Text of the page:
Before the cheese began to melt, impatient people started slicing off sections of it for everyone to try at room temperature, and it was a great move because the flavor is somewhat different once it melts. Not to say one way is better than the other, each state of Raclette de Savoie cheese presents a different taste and texture experience, making this quite the versatile eat. The cheese is creamy, fruity and buttery in both phases, but becomes decidedly more “aromatic” (read: pungent!) and complex once it melts. If given the choice, I’d surely take a serving of both.
Soon, we had loaded silver platters placed before us with various vegetables and thinly sliced charcuterie: raw broccoli, cauliflower, grape tomatoes, mushrooms, parma ham, Rosette de Lyon (a fancy French pork salami), and grison meat, an air-dried beef with a sanguine hue and a pleasing tenderness. But that’s not all. There was also a bounty of warm, fresh-baked bread, boiled potatoes, and heaping bowls of sweet-and-sour gherkins and pickled pearl onions.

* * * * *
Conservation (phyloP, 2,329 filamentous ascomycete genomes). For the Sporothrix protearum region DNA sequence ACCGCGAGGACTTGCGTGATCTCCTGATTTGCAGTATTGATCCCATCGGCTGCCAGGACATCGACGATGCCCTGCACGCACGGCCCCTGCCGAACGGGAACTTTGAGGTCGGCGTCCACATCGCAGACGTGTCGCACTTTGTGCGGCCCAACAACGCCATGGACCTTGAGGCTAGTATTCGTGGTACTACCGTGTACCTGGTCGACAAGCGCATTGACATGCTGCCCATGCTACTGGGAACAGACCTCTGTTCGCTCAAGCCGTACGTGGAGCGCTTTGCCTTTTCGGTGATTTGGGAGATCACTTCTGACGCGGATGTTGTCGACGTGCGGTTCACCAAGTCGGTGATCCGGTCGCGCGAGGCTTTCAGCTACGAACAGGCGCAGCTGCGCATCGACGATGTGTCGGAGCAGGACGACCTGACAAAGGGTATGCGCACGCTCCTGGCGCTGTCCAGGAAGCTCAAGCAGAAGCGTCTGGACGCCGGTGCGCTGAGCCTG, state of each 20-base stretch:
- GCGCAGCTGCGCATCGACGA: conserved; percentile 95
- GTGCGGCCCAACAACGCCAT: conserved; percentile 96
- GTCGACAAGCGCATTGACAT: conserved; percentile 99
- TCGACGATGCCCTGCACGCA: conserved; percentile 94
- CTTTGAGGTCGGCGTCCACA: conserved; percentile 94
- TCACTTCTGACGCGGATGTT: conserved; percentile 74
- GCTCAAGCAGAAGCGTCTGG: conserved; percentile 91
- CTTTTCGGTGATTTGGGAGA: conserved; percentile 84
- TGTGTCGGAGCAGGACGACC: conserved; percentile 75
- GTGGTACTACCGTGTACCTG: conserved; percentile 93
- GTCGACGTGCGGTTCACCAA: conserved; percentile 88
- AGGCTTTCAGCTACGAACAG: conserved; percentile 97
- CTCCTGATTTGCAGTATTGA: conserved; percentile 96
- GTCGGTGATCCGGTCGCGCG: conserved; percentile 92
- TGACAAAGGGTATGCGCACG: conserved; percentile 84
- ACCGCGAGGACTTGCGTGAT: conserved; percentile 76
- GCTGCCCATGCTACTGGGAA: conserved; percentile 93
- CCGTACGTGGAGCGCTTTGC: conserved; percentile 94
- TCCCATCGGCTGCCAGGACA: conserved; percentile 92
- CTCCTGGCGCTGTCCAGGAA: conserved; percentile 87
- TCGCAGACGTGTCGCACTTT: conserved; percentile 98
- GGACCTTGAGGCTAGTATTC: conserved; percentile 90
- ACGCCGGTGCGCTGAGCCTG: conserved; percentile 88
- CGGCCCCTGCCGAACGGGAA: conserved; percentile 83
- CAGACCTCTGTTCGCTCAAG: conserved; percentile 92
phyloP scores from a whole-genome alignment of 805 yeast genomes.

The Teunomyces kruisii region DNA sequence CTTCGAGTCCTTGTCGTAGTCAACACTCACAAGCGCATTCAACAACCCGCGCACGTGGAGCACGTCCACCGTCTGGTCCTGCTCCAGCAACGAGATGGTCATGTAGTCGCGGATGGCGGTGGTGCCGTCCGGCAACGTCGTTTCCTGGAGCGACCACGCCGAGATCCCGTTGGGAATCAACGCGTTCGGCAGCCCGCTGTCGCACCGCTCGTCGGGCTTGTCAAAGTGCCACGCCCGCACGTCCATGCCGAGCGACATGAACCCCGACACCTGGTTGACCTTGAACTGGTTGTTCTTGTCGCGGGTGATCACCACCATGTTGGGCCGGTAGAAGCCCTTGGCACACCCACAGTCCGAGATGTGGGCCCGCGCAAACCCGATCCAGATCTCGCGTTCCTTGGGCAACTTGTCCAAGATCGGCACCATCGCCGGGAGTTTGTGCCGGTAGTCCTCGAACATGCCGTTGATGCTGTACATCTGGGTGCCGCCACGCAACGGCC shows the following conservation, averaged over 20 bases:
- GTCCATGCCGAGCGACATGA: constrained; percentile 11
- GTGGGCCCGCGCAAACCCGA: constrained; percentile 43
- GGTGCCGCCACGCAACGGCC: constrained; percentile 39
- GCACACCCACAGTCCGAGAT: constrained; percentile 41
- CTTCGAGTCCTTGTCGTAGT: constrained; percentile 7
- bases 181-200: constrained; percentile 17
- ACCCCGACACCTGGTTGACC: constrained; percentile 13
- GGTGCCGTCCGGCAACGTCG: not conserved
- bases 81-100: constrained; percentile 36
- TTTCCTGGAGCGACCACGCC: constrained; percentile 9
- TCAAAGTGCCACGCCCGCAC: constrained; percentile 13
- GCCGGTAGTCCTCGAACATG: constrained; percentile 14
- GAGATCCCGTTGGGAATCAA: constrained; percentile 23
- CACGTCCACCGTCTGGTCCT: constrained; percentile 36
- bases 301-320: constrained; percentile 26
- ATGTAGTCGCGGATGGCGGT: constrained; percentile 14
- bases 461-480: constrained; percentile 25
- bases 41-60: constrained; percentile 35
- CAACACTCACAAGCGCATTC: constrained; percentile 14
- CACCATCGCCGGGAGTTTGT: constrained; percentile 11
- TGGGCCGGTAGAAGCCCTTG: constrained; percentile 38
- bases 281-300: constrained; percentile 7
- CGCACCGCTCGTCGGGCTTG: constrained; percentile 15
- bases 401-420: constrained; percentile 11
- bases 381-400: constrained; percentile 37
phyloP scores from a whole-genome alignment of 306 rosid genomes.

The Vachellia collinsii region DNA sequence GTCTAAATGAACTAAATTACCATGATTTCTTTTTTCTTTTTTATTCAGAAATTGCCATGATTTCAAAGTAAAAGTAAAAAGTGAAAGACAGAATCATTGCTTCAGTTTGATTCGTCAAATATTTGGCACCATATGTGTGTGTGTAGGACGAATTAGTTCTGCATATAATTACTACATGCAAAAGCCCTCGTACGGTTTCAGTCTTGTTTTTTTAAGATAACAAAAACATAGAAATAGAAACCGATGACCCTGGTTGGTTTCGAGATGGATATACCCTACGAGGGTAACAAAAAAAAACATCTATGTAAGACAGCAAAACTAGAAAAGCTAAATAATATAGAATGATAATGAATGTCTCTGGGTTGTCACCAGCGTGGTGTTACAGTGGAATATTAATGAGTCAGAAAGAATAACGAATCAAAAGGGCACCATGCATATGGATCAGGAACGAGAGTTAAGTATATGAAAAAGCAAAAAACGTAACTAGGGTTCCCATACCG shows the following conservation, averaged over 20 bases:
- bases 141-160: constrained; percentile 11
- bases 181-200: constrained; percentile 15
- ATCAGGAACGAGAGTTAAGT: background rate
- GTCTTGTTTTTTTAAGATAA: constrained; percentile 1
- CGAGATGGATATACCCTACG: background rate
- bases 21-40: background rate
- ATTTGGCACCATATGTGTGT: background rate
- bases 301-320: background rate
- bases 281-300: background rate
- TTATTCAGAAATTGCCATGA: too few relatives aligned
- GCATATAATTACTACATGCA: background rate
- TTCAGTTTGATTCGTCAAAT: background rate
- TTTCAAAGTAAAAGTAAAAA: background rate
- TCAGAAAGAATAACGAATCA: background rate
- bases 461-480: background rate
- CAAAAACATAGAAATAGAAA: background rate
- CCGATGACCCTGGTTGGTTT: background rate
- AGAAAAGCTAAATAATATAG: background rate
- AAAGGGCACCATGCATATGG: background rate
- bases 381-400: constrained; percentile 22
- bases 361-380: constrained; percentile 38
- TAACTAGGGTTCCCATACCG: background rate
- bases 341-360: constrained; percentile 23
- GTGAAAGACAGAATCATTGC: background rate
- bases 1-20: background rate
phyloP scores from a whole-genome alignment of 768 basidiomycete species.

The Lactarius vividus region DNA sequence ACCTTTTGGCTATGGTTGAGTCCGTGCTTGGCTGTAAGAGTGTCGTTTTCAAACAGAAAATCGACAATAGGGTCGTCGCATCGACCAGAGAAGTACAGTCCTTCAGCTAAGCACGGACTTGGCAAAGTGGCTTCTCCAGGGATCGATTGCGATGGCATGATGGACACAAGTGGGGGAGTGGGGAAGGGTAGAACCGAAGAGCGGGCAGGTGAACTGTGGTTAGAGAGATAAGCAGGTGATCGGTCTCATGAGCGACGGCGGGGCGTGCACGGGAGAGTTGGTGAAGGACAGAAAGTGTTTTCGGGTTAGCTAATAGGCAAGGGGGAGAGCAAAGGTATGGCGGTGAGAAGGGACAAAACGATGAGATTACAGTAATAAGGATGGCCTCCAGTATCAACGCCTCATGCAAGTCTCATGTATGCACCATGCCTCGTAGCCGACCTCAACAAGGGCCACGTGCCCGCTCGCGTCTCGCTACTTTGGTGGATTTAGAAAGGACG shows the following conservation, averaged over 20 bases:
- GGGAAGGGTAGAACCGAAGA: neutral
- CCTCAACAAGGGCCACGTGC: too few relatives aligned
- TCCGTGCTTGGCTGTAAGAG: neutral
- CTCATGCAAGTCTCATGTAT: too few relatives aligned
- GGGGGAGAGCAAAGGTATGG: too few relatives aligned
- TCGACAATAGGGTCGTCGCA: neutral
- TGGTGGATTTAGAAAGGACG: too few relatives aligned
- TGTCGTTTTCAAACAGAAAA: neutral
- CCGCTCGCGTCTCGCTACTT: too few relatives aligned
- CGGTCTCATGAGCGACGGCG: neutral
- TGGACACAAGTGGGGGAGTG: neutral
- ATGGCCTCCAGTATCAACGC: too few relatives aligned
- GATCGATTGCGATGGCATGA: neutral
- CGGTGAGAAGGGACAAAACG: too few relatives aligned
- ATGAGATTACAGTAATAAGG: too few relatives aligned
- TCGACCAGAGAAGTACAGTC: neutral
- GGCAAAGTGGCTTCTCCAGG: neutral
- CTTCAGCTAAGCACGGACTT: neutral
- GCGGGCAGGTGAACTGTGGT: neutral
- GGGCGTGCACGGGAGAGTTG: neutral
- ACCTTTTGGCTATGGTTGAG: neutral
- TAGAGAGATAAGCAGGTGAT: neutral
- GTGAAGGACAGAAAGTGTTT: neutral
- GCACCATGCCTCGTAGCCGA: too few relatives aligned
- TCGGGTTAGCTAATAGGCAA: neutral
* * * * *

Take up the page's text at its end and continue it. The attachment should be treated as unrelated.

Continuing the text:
This was a serious feast.
After several rounds of raclette scrapings utilized in every imaginable permutation with the assortment of accompaniments, along with an ample amount Savoie chardonnay, I, along with everyone else, was as sauced as spaghetti. The decibel level from our corner was exacerbated by the fact that the entire collection of restaurant patrons was locked and loaded, with the other half of the dining room busting out a sloppy serenade of what I thought was “Happy Birthday” enFrancais Quebecois, which apparently uses less mouth movement than French spoken in France (maybe someone can explain this to me). It was complete madness, and nobody inside was immune.